Access Medford provides food, shelter, warmth, and other essential services to low-income Jackson County children, families, elders, and individuals with disabilities.
Access Program Areas
Food Share: Provides emergency and other food to Jackson County’s hungry. Food Share provides food to twenty-four food pantries, over 20 supplemental food programs, and over ten home-feeding locations through donations from the local community, the Oregon Food Bank, and the USDA.
Fresh Alliance – On or before the product pull date, Fresh Alliance recovers milk, vegetables, dairy, and frozen meat from neighborhood grocery shops.
These goods are delivered in a refrigerated truck, then sorted, rebooked, and distributed to those in need across Jackson County.
Commodity Supplemental Food Program (CSFP)
A government commodity program for seniors over 60 who have a low income. Qualifying consumers get commodity food boxes every month. ACCESS Food Share Gardens.
There are seven enormous community gardens managed by volunteers that raise nutritious vegetables for ACCESS food pantries and charities.
Plant-a-Row – Local gardeners create additional rows of healthy vegetables to contribute to ACCESS food pantries and organizations.
Cooking Skills Education Program:
With the help of a group of trained volunteers, this program inspires and educates community residents to consume fresher, local fruits, vegetables, and whole foods.
Healthy Corner Store Initiative – A partnership effort of the Jackson County Public Health Department, OSU Extension, and ACCESS to make healthy foods more available in our community food deserts through local markets.
Energy and Weatherization Programs:
Weatherization initiatives include the Federal Department of Energy (DOE), Low Income Home Energy Assistance Program (LIHEAP), Bonneville Power Administration (BPA), Avista Weatherization, and Energy Conservation Helping Oregonians (ECHO).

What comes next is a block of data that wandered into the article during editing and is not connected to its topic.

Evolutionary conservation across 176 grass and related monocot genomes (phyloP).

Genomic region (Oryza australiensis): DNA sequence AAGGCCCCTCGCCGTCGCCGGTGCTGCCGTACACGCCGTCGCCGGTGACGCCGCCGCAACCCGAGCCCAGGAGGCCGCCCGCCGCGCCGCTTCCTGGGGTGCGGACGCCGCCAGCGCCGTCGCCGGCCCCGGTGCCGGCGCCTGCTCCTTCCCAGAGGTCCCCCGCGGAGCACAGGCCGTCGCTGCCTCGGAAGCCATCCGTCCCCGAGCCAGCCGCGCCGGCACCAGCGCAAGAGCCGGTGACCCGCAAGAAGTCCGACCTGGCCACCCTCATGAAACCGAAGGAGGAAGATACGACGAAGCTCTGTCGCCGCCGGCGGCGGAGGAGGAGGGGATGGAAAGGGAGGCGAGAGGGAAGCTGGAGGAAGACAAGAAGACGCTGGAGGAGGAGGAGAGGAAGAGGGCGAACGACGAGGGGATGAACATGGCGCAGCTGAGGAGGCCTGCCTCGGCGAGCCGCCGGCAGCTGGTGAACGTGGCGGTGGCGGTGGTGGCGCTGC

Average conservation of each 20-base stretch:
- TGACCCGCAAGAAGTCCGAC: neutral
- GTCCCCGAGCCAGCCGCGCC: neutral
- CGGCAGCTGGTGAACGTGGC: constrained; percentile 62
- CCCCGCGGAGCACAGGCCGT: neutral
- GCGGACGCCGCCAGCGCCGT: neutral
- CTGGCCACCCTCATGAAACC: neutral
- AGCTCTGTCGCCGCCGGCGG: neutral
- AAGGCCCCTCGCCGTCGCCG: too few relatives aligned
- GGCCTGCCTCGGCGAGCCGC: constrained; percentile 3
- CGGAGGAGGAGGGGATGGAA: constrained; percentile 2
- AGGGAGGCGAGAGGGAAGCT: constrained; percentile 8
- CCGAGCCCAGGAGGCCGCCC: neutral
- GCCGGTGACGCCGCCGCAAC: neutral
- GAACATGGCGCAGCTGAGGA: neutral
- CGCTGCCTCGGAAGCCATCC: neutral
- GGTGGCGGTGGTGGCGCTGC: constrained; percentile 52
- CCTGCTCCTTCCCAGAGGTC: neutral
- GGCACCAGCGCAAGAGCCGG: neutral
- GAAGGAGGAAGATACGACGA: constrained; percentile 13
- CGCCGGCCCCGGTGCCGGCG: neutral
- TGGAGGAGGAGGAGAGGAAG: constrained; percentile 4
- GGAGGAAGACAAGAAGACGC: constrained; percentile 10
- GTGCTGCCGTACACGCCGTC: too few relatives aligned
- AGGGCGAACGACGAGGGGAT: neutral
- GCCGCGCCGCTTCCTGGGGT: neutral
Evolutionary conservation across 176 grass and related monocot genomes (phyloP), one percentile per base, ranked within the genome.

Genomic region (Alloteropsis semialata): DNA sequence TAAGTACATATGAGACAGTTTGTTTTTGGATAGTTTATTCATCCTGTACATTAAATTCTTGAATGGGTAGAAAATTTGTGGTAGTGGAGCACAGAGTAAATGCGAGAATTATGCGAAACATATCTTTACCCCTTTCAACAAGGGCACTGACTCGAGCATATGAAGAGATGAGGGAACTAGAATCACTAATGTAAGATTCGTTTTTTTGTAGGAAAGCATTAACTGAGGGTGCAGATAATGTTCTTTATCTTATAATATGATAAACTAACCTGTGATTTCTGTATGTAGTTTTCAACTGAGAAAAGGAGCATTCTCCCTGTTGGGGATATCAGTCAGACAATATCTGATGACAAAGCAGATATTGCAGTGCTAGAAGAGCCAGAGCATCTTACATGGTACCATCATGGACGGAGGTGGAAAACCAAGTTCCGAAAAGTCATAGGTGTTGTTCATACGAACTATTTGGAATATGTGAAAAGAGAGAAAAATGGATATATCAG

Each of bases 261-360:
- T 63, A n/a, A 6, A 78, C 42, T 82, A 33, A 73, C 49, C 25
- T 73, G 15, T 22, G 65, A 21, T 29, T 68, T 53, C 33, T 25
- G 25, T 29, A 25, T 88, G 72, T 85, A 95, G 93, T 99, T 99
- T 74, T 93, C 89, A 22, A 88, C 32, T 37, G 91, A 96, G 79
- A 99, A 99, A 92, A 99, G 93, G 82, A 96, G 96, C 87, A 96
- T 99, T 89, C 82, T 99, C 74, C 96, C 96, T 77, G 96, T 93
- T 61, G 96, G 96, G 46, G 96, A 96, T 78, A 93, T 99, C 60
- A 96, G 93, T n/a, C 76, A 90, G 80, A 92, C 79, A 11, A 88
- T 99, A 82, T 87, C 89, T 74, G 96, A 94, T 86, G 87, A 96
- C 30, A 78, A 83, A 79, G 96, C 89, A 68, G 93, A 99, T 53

Seniors on a fixed income, those with impairments, and homes have received a shut-off notice. LIHEAP – Provides low-income Jackson County residents with energy assistance, prioritizing-prioritizing seniors and disabled citizens.
Oregon Electricity Assistance:
Helps qualifying low-income households cover the price of residential energy for Pacific Power and Light customers exclusively.
Priority is given to houses that have been served with a shut-off notice. Low-Income Ratepayer Help Program – For Avista customers exclusively, this program assists qualifying low-income households in offsetting residential energy expenses. Priority is given to houses that have been served with a shut-off notice.
Also Read: Fundbox Review
Support Service Programs:
Oregon Electricity Assistance: Helps qualifying low-income households cover the price of residential energy for Pacific Power and Light customers exclusively.
Priority is given to houses that have been served with a shut-off notice. Low-Income Ratepayer Help Program – For Avista customers exclusively, this program assists qualifying low-income households in offsetting residential energy expenses.
Priority is given to houses that have been served with a shut-off notice.
There are ESG funding available for the following program components:
Street outreach, emergency shelter, homelessness prevention, quick re-housing aid, and data gathering via the Homeless Management Information System, as well as administrative tasks, are all part of the program.
Support Services for Veteran Families (SSVF) – The SSVF program aids Veterans who are homeless or in danger of homelessness resolve their housing issues and relocating.
There are two main types of assistance:
- Navigator Program for Homelessness Prevention
- Rapid Re-housing